This is Eurydike’s monologue it’s her only speech in the play. you must not know who she is that’s OK. Like poor Mrs. Ramsay who died in a bracket of To the Lighthouse she’s the wife of the man whose moods tensify the world of this story this world sundered by her I say sundered by her that girl with the undead strapped to her back.
The passage in To the Lighthouse that Ms. Carson refers to here is the famously abrupt parenthetical aside that announces the death of the novel’s matriarch: “(Mr. Ramsay stumbling along a passage stretched his arms out one dark morning, but, Mrs. Ramsay having died rather suddenly the night before, he stretched his arms out. They remained empty).” Eurydike’s role in Antigone is nearly as sudden. She appears onstage, to ask a messenger what the bad news is. The genius of Ms. Carson’s translation is that Eurydike stays onstage, essentially in order to recite an Anne Carson poem, which is quoted here in its entirety:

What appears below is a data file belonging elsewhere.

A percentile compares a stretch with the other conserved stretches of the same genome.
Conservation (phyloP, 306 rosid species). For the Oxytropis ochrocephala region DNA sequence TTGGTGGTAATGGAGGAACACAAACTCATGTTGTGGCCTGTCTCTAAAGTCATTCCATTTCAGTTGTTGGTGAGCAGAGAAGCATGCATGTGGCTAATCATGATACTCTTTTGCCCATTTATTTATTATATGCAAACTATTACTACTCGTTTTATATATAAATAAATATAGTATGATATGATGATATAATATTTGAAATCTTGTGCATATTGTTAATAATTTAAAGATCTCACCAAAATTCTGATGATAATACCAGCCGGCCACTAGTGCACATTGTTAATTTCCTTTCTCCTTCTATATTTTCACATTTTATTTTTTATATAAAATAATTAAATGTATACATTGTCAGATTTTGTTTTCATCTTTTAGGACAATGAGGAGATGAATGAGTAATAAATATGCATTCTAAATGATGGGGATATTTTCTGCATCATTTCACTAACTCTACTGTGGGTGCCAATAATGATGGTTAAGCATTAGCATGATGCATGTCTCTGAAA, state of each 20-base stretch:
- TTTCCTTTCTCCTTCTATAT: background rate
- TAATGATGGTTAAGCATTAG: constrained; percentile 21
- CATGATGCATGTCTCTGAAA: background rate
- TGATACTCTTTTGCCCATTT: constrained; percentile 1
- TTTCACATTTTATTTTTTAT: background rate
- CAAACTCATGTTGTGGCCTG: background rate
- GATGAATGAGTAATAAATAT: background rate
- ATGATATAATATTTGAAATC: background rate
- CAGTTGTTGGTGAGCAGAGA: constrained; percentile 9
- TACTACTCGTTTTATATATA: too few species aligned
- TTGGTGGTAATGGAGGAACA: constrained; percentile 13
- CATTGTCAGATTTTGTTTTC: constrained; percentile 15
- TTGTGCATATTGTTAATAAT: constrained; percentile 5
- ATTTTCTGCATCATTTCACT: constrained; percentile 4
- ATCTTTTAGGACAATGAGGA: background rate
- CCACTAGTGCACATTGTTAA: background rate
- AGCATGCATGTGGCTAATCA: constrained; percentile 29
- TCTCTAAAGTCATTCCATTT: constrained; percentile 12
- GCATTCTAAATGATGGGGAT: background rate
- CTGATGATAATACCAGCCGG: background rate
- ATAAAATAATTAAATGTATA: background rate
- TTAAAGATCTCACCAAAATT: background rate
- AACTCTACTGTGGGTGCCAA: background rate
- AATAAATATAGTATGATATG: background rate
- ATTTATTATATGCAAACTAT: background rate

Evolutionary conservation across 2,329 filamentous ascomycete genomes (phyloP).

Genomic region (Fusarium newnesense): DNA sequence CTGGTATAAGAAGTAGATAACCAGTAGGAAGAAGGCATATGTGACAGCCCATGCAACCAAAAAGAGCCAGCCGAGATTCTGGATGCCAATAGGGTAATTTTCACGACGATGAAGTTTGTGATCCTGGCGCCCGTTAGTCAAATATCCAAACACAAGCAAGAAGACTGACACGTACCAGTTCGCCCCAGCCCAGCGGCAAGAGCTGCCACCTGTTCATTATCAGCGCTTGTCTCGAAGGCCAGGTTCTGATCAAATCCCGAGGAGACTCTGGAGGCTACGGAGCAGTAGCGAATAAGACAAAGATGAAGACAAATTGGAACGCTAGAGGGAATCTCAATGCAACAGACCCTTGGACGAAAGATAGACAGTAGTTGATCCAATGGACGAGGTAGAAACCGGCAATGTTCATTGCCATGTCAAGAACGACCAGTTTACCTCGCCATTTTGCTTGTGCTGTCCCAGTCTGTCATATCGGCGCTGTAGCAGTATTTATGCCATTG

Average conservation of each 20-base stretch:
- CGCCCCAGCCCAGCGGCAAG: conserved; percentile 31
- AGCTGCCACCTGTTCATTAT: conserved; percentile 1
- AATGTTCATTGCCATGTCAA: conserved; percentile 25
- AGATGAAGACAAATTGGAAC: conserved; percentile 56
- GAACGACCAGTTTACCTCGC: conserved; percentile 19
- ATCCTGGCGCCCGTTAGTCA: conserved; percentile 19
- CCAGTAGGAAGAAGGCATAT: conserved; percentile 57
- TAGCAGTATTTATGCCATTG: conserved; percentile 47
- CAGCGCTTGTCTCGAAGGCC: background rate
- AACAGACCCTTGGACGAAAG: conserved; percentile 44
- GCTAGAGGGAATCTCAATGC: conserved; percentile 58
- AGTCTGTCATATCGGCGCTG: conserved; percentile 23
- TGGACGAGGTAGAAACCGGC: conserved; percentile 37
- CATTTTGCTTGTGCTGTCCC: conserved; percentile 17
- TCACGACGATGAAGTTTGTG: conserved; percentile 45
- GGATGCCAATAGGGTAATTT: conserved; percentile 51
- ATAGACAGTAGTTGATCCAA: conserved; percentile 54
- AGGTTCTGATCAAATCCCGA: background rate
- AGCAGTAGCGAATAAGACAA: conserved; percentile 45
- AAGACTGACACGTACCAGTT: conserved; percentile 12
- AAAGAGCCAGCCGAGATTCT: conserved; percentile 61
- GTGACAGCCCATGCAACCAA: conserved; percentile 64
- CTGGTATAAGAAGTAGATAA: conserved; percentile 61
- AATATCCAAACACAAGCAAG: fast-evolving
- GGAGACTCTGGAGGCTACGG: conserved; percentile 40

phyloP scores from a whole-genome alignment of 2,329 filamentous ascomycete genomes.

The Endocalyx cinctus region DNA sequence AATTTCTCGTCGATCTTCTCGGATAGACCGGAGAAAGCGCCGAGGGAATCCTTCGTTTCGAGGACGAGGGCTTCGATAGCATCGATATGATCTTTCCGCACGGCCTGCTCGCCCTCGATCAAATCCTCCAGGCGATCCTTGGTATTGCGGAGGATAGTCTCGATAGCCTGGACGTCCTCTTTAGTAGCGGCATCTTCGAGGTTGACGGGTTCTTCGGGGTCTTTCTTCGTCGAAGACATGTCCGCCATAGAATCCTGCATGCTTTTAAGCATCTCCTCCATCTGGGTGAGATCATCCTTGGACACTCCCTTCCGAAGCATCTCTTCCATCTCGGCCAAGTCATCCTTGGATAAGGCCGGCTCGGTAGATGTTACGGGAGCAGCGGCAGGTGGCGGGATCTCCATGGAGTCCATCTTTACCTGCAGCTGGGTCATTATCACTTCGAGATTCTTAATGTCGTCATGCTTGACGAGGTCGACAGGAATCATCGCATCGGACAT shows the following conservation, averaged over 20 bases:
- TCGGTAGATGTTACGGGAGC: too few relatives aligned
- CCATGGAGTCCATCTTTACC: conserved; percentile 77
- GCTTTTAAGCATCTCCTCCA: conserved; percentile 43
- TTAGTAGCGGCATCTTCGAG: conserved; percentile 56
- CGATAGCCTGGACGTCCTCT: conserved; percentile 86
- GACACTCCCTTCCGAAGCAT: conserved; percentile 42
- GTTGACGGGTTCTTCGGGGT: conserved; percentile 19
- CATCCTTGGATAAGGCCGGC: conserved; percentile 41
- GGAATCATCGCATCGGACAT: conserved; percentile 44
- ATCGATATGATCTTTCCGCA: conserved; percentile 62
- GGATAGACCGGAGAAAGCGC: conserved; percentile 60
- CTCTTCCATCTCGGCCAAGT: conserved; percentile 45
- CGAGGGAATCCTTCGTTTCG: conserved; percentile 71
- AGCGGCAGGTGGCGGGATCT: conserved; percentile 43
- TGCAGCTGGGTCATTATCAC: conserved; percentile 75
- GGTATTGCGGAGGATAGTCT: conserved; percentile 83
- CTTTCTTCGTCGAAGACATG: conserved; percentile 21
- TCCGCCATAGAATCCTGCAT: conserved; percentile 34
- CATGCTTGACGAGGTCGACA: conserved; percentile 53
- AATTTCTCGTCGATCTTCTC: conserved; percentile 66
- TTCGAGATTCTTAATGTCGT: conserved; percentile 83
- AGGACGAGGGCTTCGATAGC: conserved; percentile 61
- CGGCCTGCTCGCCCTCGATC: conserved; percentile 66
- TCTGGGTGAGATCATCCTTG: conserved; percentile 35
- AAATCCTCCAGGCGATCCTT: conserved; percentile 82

A state of exception marks the/limit of the law this violent thing this fragile thing/try to unclench we said to her she never did. We/got her the bike we got her a therapist that poor/sad man with his odd ideas, some days he made us sit on the staircase all on different steps/or videotaped us but when we watched/it was nothing but shadows. Finally we expelled her/we had to. Using the logic of friend and foe that/she denies but how can she deny/the rule to which she is an exception is she autoimmune no she is not./have you heard this expression the nick of time what is a nick/I asked my son/what is a nick/I asked my son/when the messenger comes I set him straight I/tell him nobody’s missing we’re all here we’re/all fine. Why do messengers always exaggerate/exit Eurydike bleeding from all orifices.
Eurydike exits only after the messenger and chorus tell her to.
The play’s tragedy is not that Eurydike, after her brief appearance, then kills herself because her son Haimon has also killed himself after learning of Antigone’s fate; or that Antigone kills herself inside of the cave where she is buried, rather than, as Ms. Carson puts it, “lie in the bed of the river of death while I am still alive.” The real tragedy is that at the last minute, the chorus convinces Kreon that he should spare Antigone. By that point, it’s too late.